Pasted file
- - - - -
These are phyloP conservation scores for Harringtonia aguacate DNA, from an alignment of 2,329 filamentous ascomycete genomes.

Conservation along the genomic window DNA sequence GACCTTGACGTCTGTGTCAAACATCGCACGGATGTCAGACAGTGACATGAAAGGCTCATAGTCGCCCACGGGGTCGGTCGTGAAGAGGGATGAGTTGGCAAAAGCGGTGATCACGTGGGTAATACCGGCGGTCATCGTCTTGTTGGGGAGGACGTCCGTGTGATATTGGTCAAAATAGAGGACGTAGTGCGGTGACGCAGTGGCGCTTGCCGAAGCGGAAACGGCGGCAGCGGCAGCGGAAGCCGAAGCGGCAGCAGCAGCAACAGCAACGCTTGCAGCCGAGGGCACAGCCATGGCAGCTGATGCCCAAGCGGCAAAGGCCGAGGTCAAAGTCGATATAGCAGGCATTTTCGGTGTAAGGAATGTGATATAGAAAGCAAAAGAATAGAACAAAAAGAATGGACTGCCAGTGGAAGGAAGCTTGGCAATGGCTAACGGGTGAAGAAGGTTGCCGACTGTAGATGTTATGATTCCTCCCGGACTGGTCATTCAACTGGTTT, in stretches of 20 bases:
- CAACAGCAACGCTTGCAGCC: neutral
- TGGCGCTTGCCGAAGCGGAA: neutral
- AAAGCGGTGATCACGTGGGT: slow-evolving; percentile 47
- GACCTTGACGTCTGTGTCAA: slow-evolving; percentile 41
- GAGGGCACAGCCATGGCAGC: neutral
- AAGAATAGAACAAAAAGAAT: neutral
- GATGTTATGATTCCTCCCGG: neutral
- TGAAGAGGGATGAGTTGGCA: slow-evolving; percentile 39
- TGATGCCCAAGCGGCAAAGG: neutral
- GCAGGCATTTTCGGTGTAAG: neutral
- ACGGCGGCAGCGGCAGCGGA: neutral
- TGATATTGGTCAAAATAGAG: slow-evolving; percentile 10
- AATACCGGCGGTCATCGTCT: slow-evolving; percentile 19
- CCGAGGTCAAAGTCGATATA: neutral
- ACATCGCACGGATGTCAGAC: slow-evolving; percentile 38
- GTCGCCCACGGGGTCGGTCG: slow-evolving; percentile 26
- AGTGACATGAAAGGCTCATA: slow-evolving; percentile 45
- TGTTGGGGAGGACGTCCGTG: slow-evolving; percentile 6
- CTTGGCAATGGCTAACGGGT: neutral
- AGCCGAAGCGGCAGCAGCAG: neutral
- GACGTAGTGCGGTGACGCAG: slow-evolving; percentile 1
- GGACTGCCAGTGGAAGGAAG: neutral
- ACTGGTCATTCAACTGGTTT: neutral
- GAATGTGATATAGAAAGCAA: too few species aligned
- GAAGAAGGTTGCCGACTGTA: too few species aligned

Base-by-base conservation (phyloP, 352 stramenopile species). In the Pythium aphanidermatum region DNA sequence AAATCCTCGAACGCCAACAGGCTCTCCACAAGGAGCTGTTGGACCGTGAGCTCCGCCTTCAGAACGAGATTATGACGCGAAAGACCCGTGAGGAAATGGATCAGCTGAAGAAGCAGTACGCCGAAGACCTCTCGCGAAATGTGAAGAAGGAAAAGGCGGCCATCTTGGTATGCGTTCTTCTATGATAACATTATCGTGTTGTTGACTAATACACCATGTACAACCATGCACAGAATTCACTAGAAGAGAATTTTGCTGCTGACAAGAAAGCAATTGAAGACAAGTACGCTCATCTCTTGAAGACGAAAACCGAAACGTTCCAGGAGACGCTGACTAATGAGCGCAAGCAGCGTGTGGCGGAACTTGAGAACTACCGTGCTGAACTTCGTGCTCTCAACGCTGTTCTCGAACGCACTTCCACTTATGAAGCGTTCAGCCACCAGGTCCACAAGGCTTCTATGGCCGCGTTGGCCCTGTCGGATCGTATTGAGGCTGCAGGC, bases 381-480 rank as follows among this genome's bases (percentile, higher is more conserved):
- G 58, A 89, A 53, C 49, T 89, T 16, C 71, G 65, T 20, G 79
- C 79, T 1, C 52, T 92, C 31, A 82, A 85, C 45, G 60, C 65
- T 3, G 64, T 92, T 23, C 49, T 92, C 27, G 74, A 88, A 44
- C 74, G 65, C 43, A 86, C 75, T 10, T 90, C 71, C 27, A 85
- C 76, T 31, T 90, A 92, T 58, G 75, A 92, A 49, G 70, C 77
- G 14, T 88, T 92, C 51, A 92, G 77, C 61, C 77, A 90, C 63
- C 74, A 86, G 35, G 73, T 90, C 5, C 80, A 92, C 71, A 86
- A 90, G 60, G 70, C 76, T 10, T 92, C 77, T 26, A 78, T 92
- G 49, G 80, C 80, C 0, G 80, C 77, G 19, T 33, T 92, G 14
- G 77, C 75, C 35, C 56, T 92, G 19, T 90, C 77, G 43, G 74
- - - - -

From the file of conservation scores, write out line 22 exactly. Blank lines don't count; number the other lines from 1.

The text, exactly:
- AGCCGAAGCGGCAGCAGCAG: neutral